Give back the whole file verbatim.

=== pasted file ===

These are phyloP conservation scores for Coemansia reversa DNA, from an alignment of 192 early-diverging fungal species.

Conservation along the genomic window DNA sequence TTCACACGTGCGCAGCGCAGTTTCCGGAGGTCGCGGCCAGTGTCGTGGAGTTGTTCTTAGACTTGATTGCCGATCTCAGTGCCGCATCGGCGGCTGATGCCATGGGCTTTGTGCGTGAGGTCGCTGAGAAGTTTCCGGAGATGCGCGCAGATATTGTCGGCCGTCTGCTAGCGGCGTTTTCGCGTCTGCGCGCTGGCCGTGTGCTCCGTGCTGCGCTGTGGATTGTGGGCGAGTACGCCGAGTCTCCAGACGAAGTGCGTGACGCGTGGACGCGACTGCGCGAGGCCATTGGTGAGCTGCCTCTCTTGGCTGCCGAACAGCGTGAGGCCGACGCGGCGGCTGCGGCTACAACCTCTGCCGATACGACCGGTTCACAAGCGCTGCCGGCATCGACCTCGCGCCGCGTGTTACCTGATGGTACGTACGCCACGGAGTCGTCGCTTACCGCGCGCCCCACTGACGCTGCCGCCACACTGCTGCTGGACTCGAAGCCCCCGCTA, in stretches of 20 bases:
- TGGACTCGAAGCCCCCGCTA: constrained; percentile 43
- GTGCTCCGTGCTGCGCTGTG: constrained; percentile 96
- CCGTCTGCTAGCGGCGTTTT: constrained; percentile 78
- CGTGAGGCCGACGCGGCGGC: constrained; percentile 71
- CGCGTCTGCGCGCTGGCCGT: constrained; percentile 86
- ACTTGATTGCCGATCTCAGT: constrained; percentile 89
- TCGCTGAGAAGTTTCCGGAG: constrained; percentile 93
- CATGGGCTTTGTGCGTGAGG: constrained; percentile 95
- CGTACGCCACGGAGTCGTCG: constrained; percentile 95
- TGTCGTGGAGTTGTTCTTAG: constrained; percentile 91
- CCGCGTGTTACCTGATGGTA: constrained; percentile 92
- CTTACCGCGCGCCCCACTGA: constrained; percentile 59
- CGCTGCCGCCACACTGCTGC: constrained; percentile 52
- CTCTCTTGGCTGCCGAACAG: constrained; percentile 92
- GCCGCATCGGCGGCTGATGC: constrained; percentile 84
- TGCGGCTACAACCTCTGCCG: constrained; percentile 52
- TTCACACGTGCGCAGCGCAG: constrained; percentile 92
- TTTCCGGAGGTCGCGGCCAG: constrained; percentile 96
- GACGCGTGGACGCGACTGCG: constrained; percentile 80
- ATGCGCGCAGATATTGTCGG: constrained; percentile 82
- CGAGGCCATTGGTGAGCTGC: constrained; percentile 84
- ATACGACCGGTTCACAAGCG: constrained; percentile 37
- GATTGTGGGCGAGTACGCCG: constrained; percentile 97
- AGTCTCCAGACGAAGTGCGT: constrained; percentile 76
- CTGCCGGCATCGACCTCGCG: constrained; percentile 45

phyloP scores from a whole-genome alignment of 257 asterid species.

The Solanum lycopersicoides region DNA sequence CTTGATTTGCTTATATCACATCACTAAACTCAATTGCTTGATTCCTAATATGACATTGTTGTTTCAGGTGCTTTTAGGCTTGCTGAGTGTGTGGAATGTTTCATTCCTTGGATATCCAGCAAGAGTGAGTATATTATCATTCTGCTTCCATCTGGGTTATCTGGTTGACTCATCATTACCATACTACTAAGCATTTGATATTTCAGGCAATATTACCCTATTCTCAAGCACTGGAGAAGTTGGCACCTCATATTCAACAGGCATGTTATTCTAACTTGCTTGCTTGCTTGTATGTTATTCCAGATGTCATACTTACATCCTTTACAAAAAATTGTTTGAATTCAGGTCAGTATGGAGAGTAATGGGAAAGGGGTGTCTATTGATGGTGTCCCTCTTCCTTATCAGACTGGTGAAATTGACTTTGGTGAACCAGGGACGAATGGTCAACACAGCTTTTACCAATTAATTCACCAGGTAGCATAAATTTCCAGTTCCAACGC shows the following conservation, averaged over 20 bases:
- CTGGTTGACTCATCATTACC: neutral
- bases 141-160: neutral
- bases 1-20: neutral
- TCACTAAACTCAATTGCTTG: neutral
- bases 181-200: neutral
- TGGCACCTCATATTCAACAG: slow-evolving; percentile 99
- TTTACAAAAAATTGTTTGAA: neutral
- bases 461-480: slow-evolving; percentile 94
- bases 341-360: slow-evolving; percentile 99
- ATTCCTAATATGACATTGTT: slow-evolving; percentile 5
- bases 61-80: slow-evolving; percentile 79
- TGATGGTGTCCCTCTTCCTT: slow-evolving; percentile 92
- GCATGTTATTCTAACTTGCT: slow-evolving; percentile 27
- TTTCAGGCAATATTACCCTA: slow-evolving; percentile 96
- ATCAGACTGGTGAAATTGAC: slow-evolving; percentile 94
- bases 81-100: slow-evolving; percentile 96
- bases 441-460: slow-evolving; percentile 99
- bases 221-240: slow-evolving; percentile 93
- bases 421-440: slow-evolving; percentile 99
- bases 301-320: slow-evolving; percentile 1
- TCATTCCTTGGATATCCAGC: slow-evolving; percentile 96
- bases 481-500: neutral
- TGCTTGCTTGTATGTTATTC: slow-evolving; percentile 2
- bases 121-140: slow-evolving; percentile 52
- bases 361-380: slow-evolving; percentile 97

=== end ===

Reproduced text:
These are phyloP conservation scores for Coemansia reversa DNA, from an alignment of 192 early-diverging fungal species.

Conservation along the genomic window DNA sequence TTCACACGTGCGCAGCGCAGTTTCCGGAGGTCGCGGCCAGTGTCGTGGAGTTGTTCTTAGACTTGATTGCCGATCTCAGTGCCGCATCGGCGGCTGATGCCATGGGCTTTGTGCGTGAGGTCGCTGAGAAGTTTCCGGAGATGCGCGCAGATATTGTCGGCCGTCTGCTAGCGGCGTTTTCGCGTCTGCGCGCTGGCCGTGTGCTCCGTGCTGCGCTGTGGATTGTGGGCGAGTACGCCGAGTCTCCAGACGAAGTGCGTGACGCGTGGACGCGACTGCGCGAGGCCATTGGTGAGCTGCCTCTCTTGGCTGCCGAACAGCGTGAGGCCGACGCGGCGGCTGCGGCTACAACCTCTGCCGATACGACCGGTTCACAAGCGCTGCCGGCATCGACCTCGCGCCGCGTGTTACCTGATGGTACGTACGCCACGGAGTCGTCGCTTACCGCGCGCCCCACTGACGCTGCCGCCACACTGCTGCTGGACTCGAAGCCCCCGCTA, in stretches of 20 bases:
- TGGACTCGAAGCCCCCGCTA: constrained; percentile 43
- GTGCTCCGTGCTGCGCTGTG: constrained; percentile 96
- CCGTCTGCTAGCGGCGTTTT: constrained; percentile 78
- CGTGAGGCCGACGCGGCGGC: constrained; percentile 71
- CGCGTCTGCGCGCTGGCCGT: constrained; percentile 86
- ACTTGATTGCCGATCTCAGT: constrained; percentile 89
- TCGCTGAGAAGTTTCCGGAG: constrained; percentile 93
- CATGGGCTTTGTGCGTGAGG: constrained; percentile 95
- CGTACGCCACGGAGTCGTCG: constrained; percentile 95
- TGTCGTGGAGTTGTTCTTAG: constrained; percentile 91
- CCGCGTGTTACCTGATGGTA: constrained; percentile 92
- CTTACCGCGCGCCCCACTGA: constrained; percentile 59
- CGCTGCCGCCACACTGCTGC: constrained; percentile 52
- CTCTCTTGGCTGCCGAACAG: constrained; percentile 92
- GCCGCATCGGCGGCTGATGC: constrained; percentile 84
- TGCGGCTACAACCTCTGCCG: constrained; percentile 52
- TTCACACGTGCGCAGCGCAG: constrained; percentile 92
- TTTCCGGAGGTCGCGGCCAG: constrained; percentile 96
- GACGCGTGGACGCGACTGCG: constrained; percentile 80
- ATGCGCGCAGATATTGTCGG: constrained; percentile 82
- CGAGGCCATTGGTGAGCTGC: constrained; percentile 84
- ATACGACCGGTTCACAAGCG: constrained; percentile 37
- GATTGTGGGCGAGTACGCCG: constrained; percentile 97
- AGTCTCCAGACGAAGTGCGT: constrained; percentile 76
- CTGCCGGCATCGACCTCGCG: constrained; percentile 45

phyloP scores from a whole-genome alignment of 257 asterid species.

The Solanum lycopersicoides region DNA sequence CTTGATTTGCTTATATCACATCACTAAACTCAATTGCTTGATTCCTAATATGACATTGTTGTTTCAGGTGCTTTTAGGCTTGCTGAGTGTGTGGAATGTTTCATTCCTTGGATATCCAGCAAGAGTGAGTATATTATCATTCTGCTTCCATCTGGGTTATCTGGTTGACTCATCATTACCATACTACTAAGCATTTGATATTTCAGGCAATATTACCCTATTCTCAAGCACTGGAGAAGTTGGCACCTCATATTCAACAGGCATGTTATTCTAACTTGCTTGCTTGCTTGTATGTTATTCCAGATGTCATACTTACATCCTTTACAAAAAATTGTTTGAATTCAGGTCAGTATGGAGAGTAATGGGAAAGGGGTGTCTATTGATGGTGTCCCTCTTCCTTATCAGACTGGTGAAATTGACTTTGGTGAACCAGGGACGAATGGTCAACACAGCTTTTACCAATTAATTCACCAGGTAGCATAAATTTCCAGTTCCAACGC shows the following conservation, averaged over 20 bases:
- CTGGTTGACTCATCATTACC: neutral
- bases 141-160: neutral
- bases 1-20: neutral
- TCACTAAACTCAATTGCTTG: neutral
- bases 181-200: neutral
- TGGCACCTCATATTCAACAG: slow-evolving; percentile 99
- TTTACAAAAAATTGTTTGAA: neutral
- bases 461-480: slow-evolving; percentile 94
- bases 341-360: slow-evolving; percentile 99
- ATTCCTAATATGACATTGTT: slow-evolving; percentile 5
- bases 61-80: slow-evolving; percentile 79
- TGATGGTGTCCCTCTTCCTT: slow-evolving; percentile 92
- GCATGTTATTCTAACTTGCT: slow-evolving; percentile 27
- TTTCAGGCAATATTACCCTA: slow-evolving; percentile 96
- ATCAGACTGGTGAAATTGAC: slow-evolving; percentile 94
- bases 81-100: slow-evolving; percentile 96
- bases 441-460: slow-evolving; percentile 99
- bases 221-240: slow-evolving; percentile 93
- bases 421-440: slow-evolving; percentile 99
- bases 301-320: slow-evolving; percentile 1
- TCATTCCTTGGATATCCAGC: slow-evolving; percentile 96
- bases 481-500: neutral
- TGCTTGCTTGTATGTTATTC: slow-evolving; percentile 2
- bases 121-140: slow-evolving; percentile 52
- bases 361-380: slow-evolving; percentile 97